NASA's efforts to capture a near-Earth asteroid and tow it back to the lunar orbit will have to wait a little bit longer for a final mission concept. In a teleconference today, Associate Administrator Robert Lightfoot told reporters he needed more information before he could select one of two options NASA is considering for its Asteroid Redirect Mission (ARM). The decision is now expected to be made early next year, with a Mission Concept Review, or MCR, scheduled for late February.
"While I expected to make a decision today, we really got to the point where I needed to get some more clarification on some areas," Lightfoot said, confirming he met with two teams yesterday to discuss competing ARM concepts. "I've talked to the administrator (Charles Bolden) about it, and he agrees on the areas we need to go look into a little bit, and get a little more detail." Both ARM options involve capturing an asteroid or piece of an asteroid and towing it back to lunar orbit, where it will eventually be visited by astronauts in the early to mid-2020s. The baseline mission concept, Option A, involves capturing an entire asteroid or loosely bound rubble pile with a ten-meter inflatable bag. Option B would send a spacecraft to a larger asteroid between 100 and 500 meters wide, where it would pluck a small boulder off the surface.
NASA has said as early as June that an ARM concept selection would be made this year. Lightfoot said that when he was presented with studies for both options, he considered a variety of factors, including mission complexity, guidance, navigation, and the level of autonomy required. "There was a lot of information there. The teams really worked hard to look at the different pieces," he said, adding that the groups challenged each other to address potential weaknesses and improve upon strengths.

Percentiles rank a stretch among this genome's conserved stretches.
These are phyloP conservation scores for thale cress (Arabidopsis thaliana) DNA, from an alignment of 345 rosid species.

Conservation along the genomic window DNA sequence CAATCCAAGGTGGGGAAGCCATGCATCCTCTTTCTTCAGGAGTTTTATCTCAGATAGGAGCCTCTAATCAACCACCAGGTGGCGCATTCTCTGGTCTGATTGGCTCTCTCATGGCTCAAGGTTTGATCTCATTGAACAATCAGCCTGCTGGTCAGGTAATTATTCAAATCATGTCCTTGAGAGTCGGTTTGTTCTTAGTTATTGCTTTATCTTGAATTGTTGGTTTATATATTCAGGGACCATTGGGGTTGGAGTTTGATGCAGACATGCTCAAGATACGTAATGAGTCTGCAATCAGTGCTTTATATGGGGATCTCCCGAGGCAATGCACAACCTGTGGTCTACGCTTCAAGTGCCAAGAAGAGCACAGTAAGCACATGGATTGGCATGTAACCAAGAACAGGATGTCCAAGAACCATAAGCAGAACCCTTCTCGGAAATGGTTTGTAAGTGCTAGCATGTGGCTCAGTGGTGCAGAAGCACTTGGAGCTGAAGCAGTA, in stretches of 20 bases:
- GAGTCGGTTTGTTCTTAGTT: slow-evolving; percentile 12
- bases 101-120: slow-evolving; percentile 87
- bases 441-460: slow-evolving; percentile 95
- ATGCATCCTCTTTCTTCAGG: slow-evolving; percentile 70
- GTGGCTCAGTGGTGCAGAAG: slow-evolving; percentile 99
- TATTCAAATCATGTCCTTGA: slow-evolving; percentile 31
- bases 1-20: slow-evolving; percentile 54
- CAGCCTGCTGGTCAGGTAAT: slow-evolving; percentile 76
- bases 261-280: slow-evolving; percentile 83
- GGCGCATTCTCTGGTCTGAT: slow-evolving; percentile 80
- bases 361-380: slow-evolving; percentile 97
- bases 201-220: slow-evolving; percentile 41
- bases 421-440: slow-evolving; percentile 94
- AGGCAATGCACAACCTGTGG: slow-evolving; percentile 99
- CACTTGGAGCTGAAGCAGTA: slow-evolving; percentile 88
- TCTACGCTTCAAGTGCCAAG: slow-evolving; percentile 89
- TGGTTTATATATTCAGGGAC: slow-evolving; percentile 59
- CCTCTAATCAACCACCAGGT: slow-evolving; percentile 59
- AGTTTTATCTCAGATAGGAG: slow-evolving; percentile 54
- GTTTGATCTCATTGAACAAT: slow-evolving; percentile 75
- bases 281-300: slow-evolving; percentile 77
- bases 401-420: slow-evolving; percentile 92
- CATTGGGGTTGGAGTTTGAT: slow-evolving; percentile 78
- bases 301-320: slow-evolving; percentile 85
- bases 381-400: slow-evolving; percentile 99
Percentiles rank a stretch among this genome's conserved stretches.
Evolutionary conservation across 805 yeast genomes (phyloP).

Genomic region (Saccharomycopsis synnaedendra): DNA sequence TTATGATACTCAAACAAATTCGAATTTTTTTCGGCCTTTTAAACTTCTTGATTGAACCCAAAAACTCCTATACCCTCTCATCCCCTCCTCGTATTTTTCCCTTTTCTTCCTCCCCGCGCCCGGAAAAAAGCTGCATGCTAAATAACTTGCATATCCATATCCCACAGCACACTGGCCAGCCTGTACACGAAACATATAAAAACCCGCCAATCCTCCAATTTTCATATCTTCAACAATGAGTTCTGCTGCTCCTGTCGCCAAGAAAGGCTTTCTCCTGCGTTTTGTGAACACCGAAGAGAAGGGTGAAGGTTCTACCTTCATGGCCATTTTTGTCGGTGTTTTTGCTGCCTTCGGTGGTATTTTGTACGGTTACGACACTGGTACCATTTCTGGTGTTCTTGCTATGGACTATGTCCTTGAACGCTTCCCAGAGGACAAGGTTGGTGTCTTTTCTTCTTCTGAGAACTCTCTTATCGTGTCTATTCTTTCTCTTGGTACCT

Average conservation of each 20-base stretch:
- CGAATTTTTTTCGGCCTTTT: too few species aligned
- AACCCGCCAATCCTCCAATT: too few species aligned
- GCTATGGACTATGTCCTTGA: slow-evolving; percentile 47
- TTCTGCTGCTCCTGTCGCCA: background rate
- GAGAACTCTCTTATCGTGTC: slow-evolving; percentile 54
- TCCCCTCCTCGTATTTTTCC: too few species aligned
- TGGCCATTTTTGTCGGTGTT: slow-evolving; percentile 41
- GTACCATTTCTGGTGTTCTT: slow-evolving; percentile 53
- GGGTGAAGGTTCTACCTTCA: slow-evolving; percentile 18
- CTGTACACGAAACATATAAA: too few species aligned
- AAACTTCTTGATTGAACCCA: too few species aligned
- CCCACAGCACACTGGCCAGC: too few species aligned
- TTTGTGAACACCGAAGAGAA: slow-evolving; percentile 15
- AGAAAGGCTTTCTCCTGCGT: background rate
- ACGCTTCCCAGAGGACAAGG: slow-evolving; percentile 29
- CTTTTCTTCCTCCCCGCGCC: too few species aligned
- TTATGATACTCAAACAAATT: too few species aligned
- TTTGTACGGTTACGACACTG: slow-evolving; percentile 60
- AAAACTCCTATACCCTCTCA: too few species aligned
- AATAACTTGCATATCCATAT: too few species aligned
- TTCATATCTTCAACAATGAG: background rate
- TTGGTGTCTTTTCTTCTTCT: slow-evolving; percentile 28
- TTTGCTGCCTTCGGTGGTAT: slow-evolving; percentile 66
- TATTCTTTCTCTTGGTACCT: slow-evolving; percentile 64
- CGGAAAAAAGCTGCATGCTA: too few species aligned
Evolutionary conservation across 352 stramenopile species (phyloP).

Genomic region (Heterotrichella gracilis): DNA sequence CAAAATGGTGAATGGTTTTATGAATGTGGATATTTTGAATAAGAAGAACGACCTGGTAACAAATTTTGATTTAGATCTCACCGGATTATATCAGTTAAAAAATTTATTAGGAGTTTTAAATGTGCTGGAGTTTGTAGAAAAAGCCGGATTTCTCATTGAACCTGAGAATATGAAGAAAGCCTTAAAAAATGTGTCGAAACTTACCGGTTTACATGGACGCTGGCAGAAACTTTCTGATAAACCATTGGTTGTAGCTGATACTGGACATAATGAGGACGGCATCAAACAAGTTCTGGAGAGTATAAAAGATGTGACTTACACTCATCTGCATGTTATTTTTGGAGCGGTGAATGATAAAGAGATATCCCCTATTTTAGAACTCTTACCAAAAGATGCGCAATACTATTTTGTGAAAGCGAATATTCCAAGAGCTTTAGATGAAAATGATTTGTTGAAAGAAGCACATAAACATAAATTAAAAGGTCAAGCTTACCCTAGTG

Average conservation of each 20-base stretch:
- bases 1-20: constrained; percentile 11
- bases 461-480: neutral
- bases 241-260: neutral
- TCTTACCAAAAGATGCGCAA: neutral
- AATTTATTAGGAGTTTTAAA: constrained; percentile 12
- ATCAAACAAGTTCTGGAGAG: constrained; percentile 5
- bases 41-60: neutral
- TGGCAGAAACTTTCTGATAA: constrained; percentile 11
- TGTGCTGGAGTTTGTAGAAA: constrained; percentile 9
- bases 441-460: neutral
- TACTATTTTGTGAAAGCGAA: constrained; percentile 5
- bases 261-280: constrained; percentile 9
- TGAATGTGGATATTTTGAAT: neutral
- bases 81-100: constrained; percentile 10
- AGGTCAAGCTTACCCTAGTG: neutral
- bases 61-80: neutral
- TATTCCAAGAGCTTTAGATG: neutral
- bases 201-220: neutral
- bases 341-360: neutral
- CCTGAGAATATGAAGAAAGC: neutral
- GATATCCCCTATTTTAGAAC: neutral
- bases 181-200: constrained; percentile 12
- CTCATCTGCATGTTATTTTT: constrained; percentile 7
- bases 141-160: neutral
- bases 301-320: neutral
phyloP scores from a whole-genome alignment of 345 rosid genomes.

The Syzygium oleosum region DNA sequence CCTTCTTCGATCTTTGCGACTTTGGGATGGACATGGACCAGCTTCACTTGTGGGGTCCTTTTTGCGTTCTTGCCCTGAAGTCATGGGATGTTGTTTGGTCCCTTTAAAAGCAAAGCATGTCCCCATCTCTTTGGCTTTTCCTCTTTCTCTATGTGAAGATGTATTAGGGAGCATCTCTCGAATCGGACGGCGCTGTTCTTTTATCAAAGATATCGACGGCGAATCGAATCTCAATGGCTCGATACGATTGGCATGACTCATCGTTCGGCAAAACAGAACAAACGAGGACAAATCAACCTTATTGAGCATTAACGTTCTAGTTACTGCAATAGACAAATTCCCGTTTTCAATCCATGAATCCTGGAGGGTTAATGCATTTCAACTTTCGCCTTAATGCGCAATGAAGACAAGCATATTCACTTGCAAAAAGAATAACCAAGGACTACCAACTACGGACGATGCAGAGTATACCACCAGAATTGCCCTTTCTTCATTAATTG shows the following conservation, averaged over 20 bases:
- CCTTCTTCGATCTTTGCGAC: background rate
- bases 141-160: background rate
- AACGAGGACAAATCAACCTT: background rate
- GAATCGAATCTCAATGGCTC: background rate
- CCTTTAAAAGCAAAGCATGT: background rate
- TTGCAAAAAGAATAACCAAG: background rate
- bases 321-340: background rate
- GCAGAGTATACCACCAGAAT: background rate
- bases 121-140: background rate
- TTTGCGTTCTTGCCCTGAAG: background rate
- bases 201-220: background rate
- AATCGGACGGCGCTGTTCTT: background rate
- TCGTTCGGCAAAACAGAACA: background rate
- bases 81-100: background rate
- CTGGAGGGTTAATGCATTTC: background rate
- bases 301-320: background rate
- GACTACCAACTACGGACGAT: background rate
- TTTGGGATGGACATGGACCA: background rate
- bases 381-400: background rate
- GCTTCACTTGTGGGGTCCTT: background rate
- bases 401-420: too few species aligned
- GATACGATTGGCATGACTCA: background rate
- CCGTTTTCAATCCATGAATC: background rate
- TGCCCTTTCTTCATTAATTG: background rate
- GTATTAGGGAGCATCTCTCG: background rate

The Asteroid Redirect Mission is touted by NASA as a way to test technologies that will be required to send humans to Mars. A leading mission proposal called the split mission concept involves staging heavy cargo in Martian orbit prior to a crewed visit. The cargo would be sent using large-scale Solar Electric Propulsion (SEP), with transit times between two and three years. ARM, says NASA, provides an opportunity to test vital SEP technology by pushing a large, heavy object through deep space. Additionally, a crewed visit to an asteroid in lunar orbit would require advanced EVA techniques that could be applicable to Mars missions.
Lightfoot said Option B, the boulder concept, was more intriguing in terms of advancing future technologies. However, Option B is more complex because it requires the capture vehicle to land on a target asteroid before capturing its boulder. NASA expects both concepts to cost less than $1.25 billion, with Option B requiring an additional $100 million. Those mission costs do not include a launch vehicle. Lightfoot said possible rocket choices include NASA's Space Launch System, a United Launch Alliance Delta IV Heavy, or SpaceX's Falcon Heavy. Launch dates are expected to be evaluated during the Mission Concept Review. A crewed asteroid visit would take place using the NASA's Orion spacecraft, launched via the Space Launch System.
An independent cost estimate is expected to evaluate whether the $1.25 billion ARM budgets are accurate. During today's teleconference, Lightfoot indicated such an assessment might not be made until after one of the options are selected. "We're required to do an independent cost assessment going into the MCR," he said. "And that's one of the reasons we want to limit the options that go into the MCR. That's one of the bigger drivers, because the independent cost assessment takes awhile."
According to notes from a July 2014 meeting of the NASA Advisory Council, Chair Steve Squyres asked NASA's Deputy Associate Administrator for the Human Exploration and Operations Mission Directorate Greg Williams when an independent cost estimate for ARM would take place. "Williams replied that it would occur before the down-select," say the meeting notes.
Editor's note: The Planetary Society conditionally supports NASA's Asteroid Redirect Mission, pending a rigorous, independent cost estimation.